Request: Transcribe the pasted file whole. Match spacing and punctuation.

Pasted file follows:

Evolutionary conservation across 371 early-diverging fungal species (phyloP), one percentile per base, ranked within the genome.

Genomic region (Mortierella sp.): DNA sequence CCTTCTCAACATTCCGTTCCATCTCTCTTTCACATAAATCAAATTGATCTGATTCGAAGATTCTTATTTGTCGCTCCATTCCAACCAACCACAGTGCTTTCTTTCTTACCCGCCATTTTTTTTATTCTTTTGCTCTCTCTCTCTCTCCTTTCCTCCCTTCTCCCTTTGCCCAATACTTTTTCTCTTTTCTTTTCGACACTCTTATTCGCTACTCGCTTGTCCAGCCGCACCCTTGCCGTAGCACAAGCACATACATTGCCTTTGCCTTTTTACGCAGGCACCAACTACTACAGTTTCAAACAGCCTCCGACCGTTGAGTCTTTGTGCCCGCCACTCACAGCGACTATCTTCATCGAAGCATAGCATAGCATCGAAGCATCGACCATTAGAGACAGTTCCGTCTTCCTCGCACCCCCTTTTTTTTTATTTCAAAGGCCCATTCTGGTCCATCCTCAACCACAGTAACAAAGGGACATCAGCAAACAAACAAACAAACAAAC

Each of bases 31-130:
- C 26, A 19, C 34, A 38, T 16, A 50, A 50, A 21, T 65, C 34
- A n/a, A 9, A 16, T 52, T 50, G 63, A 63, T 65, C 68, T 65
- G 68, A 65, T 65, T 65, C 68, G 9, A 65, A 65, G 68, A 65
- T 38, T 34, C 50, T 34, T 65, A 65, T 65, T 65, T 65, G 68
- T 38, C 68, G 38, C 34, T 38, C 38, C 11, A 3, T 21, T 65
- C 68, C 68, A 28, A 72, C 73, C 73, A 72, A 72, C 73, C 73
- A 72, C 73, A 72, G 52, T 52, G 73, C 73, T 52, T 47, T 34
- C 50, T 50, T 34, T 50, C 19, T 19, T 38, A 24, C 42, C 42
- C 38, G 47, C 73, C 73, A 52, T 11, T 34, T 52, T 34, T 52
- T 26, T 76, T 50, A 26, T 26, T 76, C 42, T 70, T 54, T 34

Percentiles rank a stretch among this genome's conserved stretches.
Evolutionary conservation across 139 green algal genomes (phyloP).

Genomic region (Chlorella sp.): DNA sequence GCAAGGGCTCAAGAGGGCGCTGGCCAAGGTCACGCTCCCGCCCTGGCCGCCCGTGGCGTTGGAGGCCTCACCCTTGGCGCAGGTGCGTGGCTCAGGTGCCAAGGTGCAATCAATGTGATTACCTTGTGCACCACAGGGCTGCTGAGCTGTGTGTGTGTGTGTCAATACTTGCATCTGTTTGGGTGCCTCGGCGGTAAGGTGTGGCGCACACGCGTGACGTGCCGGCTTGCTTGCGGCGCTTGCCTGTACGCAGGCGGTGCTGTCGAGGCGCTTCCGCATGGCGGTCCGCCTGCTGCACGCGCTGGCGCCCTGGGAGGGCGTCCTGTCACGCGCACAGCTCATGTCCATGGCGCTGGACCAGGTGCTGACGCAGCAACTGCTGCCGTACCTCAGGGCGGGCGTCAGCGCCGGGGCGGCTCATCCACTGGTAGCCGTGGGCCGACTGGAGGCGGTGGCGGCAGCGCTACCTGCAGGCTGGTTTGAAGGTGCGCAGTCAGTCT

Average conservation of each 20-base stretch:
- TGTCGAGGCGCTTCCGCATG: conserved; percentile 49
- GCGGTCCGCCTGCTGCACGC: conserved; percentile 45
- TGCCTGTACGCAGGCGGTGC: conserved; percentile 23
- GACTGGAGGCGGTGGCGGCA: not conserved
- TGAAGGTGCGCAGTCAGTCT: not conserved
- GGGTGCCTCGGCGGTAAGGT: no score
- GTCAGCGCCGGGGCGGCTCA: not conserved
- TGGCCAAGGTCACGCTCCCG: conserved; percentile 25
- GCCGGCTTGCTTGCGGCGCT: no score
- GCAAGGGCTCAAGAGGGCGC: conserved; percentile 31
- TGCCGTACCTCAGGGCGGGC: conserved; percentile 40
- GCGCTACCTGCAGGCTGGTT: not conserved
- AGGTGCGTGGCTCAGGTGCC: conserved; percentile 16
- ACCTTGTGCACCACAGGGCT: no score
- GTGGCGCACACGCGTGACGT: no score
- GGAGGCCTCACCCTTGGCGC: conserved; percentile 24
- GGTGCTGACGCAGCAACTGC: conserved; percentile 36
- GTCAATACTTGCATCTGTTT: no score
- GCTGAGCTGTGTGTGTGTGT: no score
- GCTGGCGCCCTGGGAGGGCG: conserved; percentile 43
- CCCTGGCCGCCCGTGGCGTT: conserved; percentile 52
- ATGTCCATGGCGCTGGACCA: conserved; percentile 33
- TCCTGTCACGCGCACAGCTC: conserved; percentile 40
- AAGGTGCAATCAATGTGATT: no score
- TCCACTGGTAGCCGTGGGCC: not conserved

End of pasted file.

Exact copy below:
Evolutionary conservation across 371 early-diverging fungal species (phyloP), one percentile per base, ranked within the genome.

Genomic region (Mortierella sp.): DNA sequence CCTTCTCAACATTCCGTTCCATCTCTCTTTCACATAAATCAAATTGATCTGATTCGAAGATTCTTATTTGTCGCTCCATTCCAACCAACCACAGTGCTTTCTTTCTTACCCGCCATTTTTTTTATTCTTTTGCTCTCTCTCTCTCTCCTTTCCTCCCTTCTCCCTTTGCCCAATACTTTTTCTCTTTTCTTTTCGACACTCTTATTCGCTACTCGCTTGTCCAGCCGCACCCTTGCCGTAGCACAAGCACATACATTGCCTTTGCCTTTTTACGCAGGCACCAACTACTACAGTTTCAAACAGCCTCCGACCGTTGAGTCTTTGTGCCCGCCACTCACAGCGACTATCTTCATCGAAGCATAGCATAGCATCGAAGCATCGACCATTAGAGACAGTTCCGTCTTCCTCGCACCCCCTTTTTTTTTATTTCAAAGGCCCATTCTGGTCCATCCTCAACCACAGTAACAAAGGGACATCAGCAAACAAACAAACAAACAAAC

Each of bases 31-130:
- C 26, A 19, C 34, A 38, T 16, A 50, A 50, A 21, T 65, C 34
- A n/a, A 9, A 16, T 52, T 50, G 63, A 63, T 65, C 68, T 65
- G 68, A 65, T 65, T 65, C 68, G 9, A 65, A 65, G 68, A 65
- T 38, T 34, C 50, T 34, T 65, A 65, T 65, T 65, T 65, G 68
- T 38, C 68, G 38, C 34, T 38, C 38, C 11, A 3, T 21, T 65
- C 68, C 68, A 28, A 72, C 73, C 73, A 72, A 72, C 73, C 73
- A 72, C 73, A 72, G 52, T 52, G 73, C 73, T 52, T 47, T 34
- C 50, T 50, T 34, T 50, C 19, T 19, T 38, A 24, C 42, C 42
- C 38, G 47, C 73, C 73, A 52, T 11, T 34, T 52, T 34, T 52
- T 26, T 76, T 50, A 26, T 26, T 76, C 42, T 70, T 54, T 34

Percentiles rank a stretch among this genome's conserved stretches.
Evolutionary conservation across 139 green algal genomes (phyloP).

Genomic region (Chlorella sp.): DNA sequence GCAAGGGCTCAAGAGGGCGCTGGCCAAGGTCACGCTCCCGCCCTGGCCGCCCGTGGCGTTGGAGGCCTCACCCTTGGCGCAGGTGCGTGGCTCAGGTGCCAAGGTGCAATCAATGTGATTACCTTGTGCACCACAGGGCTGCTGAGCTGTGTGTGTGTGTGTCAATACTTGCATCTGTTTGGGTGCCTCGGCGGTAAGGTGTGGCGCACACGCGTGACGTGCCGGCTTGCTTGCGGCGCTTGCCTGTACGCAGGCGGTGCTGTCGAGGCGCTTCCGCATGGCGGTCCGCCTGCTGCACGCGCTGGCGCCCTGGGAGGGCGTCCTGTCACGCGCACAGCTCATGTCCATGGCGCTGGACCAGGTGCTGACGCAGCAACTGCTGCCGTACCTCAGGGCGGGCGTCAGCGCCGGGGCGGCTCATCCACTGGTAGCCGTGGGCCGACTGGAGGCGGTGGCGGCAGCGCTACCTGCAGGCTGGTTTGAAGGTGCGCAGTCAGTCT

Average conservation of each 20-base stretch:
- TGTCGAGGCGCTTCCGCATG: conserved; percentile 49
- GCGGTCCGCCTGCTGCACGC: conserved; percentile 45
- TGCCTGTACGCAGGCGGTGC: conserved; percentile 23
- GACTGGAGGCGGTGGCGGCA: not conserved
- TGAAGGTGCGCAGTCAGTCT: not conserved
- GGGTGCCTCGGCGGTAAGGT: no score
- GTCAGCGCCGGGGCGGCTCA: not conserved
- TGGCCAAGGTCACGCTCCCG: conserved; percentile 25
- GCCGGCTTGCTTGCGGCGCT: no score
- GCAAGGGCTCAAGAGGGCGC: conserved; percentile 31
- TGCCGTACCTCAGGGCGGGC: conserved; percentile 40
- GCGCTACCTGCAGGCTGGTT: not conserved
- AGGTGCGTGGCTCAGGTGCC: conserved; percentile 16
- ACCTTGTGCACCACAGGGCT: no score
- GTGGCGCACACGCGTGACGT: no score
- GGAGGCCTCACCCTTGGCGC: conserved; percentile 24
- GGTGCTGACGCAGCAACTGC: conserved; percentile 36
- GTCAATACTTGCATCTGTTT: no score
- GCTGAGCTGTGTGTGTGTGT: no score
- GCTGGCGCCCTGGGAGGGCG: conserved; percentile 43
- CCCTGGCCGCCCGTGGCGTT: conserved; percentile 52
- ATGTCCATGGCGCTGGACCA: conserved; percentile 33
- TCCTGTCACGCGCACAGCTC: conserved; percentile 40
- AAGGTGCAATCAATGTGATT: no score
- TCCACTGGTAGCCGTGGGCC: not conserved